"The accused is alleged to have posted a cryptic message on Facebook minutes before he began driving the rented van," Gibson said at a news conference. "It's something that we'll take into account."
Ontario's Chief Coroner Dirk Huyer said investigators had yet to formally identify those killed, citing the complexity of the investigation and the size of the crime scene, which spans nearly a kilometre along one of Toronto's busiest streets.
"We're always balancing the need to know and the desire to know quickly to ensure that we have 100 per cent accuracy," he said. "That takes time and that time can be very frustrating."
But identities began to emerge from other quarters.
Tennis Canada said long-time volunteer Anne Marie D'Amico was among those killed. She worked at Invesco Canada, a U.S.-based investment firm with offices close to the crime scene.
D'Amico was a cheerful and familiar presence at the Rogers Cup tournament, where she started volunteering at age 12, said Gavin Ziv, Tennis Canada's vice-president of national events.
"She was a really friendly, warm person ... always caring for other people ahead of herself," he said.
Dorothy Sewell was identified as one of the victims by her grandson in a Facebook post on Tuesday.
Elwood Delaney of Kamloops, B.C., described his grandmother as an avid sports fan who "almost had as much love for the Blue Jays and Leafs as she did for her family."
Seneca College said another one of the victims was a female student, but didn't offer further details.
A South Korean news agency said two unnamed Korean nationals were also among those killed. And Jordan's state-run Petra news agency said one of that country's citizens, Munair Najjar, who was in Toronto visiting relatives, also died in the attack.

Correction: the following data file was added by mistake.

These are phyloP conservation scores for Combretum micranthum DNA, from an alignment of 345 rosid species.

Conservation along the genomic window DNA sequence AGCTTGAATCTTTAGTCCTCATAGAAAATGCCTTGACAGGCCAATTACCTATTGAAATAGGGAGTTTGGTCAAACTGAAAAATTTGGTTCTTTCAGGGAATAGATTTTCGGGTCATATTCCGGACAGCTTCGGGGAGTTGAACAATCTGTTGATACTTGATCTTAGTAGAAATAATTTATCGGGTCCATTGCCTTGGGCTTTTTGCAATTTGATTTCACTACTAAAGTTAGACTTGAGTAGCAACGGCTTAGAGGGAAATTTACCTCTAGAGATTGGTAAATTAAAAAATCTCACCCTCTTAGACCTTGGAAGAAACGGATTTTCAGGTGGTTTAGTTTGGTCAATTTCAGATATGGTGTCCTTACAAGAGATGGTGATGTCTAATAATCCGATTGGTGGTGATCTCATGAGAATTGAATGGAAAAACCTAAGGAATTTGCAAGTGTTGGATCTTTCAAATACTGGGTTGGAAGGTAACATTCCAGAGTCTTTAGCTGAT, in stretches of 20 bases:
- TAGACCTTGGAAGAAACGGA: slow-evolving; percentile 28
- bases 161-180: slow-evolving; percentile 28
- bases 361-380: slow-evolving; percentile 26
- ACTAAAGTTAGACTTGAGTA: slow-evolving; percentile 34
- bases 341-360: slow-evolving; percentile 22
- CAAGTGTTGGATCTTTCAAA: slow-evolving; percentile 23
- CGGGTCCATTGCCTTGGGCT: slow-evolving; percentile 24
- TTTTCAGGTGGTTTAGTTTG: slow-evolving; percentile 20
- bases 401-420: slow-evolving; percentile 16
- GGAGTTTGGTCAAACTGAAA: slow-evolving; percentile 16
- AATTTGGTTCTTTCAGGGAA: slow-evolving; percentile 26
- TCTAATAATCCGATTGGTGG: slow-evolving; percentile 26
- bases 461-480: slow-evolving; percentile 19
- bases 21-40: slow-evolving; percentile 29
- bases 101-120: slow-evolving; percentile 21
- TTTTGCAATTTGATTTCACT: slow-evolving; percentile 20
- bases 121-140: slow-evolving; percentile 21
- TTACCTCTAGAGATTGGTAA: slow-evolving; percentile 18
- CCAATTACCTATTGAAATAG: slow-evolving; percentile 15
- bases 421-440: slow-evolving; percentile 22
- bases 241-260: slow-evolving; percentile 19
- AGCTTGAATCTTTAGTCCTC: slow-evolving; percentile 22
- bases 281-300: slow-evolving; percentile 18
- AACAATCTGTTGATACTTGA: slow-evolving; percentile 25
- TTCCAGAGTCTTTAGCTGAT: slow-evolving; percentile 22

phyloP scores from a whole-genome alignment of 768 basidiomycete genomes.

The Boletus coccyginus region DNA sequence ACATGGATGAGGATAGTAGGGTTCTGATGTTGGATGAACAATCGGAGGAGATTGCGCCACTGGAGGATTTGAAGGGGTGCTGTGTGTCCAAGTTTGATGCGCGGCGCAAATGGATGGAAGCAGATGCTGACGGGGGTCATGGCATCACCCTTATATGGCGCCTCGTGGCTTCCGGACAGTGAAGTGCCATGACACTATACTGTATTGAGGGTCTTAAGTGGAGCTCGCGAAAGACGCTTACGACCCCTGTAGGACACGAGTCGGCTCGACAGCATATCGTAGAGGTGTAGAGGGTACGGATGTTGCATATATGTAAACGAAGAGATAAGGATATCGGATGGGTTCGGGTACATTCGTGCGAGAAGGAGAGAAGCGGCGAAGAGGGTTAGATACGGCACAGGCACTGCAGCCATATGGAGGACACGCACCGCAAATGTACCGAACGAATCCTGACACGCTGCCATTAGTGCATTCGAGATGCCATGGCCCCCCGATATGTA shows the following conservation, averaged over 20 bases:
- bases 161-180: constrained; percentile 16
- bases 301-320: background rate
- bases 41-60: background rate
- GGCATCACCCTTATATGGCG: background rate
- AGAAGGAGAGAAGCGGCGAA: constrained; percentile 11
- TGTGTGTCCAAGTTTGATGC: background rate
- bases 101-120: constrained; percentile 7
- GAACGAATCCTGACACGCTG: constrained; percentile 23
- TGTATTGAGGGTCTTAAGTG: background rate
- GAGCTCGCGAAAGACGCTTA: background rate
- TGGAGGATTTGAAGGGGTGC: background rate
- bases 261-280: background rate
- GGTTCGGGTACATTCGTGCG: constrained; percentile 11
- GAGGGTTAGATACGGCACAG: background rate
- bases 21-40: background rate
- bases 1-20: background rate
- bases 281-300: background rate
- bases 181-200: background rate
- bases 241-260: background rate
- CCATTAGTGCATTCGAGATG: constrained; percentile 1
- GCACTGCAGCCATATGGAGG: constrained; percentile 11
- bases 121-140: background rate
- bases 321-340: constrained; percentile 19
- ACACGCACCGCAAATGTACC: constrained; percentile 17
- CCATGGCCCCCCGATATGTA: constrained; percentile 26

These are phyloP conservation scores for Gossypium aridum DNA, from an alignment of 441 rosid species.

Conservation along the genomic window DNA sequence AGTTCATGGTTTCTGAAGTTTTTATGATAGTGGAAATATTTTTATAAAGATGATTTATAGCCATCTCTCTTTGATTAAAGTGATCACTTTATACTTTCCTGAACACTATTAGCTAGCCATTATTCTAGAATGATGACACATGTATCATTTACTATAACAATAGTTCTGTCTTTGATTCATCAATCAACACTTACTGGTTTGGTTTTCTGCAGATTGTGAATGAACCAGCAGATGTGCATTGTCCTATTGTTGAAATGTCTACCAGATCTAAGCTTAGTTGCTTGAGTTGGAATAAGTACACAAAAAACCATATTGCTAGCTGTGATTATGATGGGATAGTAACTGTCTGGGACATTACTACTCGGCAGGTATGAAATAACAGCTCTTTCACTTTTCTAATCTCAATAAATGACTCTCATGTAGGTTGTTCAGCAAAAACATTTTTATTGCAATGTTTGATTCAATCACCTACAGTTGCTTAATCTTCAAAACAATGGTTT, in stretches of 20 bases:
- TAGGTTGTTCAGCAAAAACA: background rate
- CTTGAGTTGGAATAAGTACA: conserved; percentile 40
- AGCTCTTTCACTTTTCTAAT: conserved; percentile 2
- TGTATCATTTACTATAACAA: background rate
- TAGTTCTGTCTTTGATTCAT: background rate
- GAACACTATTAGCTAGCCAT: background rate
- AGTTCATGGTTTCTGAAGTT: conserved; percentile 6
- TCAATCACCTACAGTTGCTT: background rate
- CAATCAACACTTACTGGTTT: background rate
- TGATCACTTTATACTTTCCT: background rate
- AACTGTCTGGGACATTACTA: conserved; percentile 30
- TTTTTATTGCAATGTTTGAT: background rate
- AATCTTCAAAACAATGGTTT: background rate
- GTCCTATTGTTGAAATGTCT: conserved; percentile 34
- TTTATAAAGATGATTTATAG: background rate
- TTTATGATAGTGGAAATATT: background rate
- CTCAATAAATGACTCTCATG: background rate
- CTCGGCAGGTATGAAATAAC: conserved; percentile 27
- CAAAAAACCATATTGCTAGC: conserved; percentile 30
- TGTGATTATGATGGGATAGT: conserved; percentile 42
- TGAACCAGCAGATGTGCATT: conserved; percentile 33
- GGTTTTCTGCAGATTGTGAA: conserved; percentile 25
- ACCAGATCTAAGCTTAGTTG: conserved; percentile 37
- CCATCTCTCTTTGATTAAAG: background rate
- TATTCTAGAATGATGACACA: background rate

Throughout the day, tributes poured in from politicians at home and farther afield.
Prime Minister Justin Trudeau, who noted there's no evidence to suggest there was a "national security element" to the incident, called the attack "senseless" and "horrific."
"The entire community of Toronto has shown strength and determination in the face of this tragedy," Trudeau said. "All Canadians stand united with Toronto today."
Toronto Mayor John Tory said the city will recover.
"Toronto was a great city yesterday, it is a great city today and it will be a great city tomorrow," he said. "The people who call this city home are shaken right now but we are not broken and we will not be broken."
Tory said the city is establishing a fund for the victims and their families. Dubbed #TorontoStrong, it builds upon a previous crowd-funding effort that had already raised nearly $100,000.
Toronto Police Chief Mark Saunders said the force is continuing to investigate, adding hotlines have been established for collecting public tips and offering support to those who need it.
"Community safety is not just a matter of saving lives, it's a matter of well-being," he said. "I don't want people walking away thinking, 'I need help but I can't afford it,' or 'I need help but I wasn't part of this investigation.'"
For at least one of the mourners, the safety of the city he now calls home had not been compromised by Monday's events.
"This was a one-off situation," said Andrew, who calls the Yonge and Finch area home. "I wouldn't feel unsafe. This is Toronto, this is Canada. We love each other here."
— With files from Maija Kappler and Liam Casey
Michelle McQuigge, The Canadian Press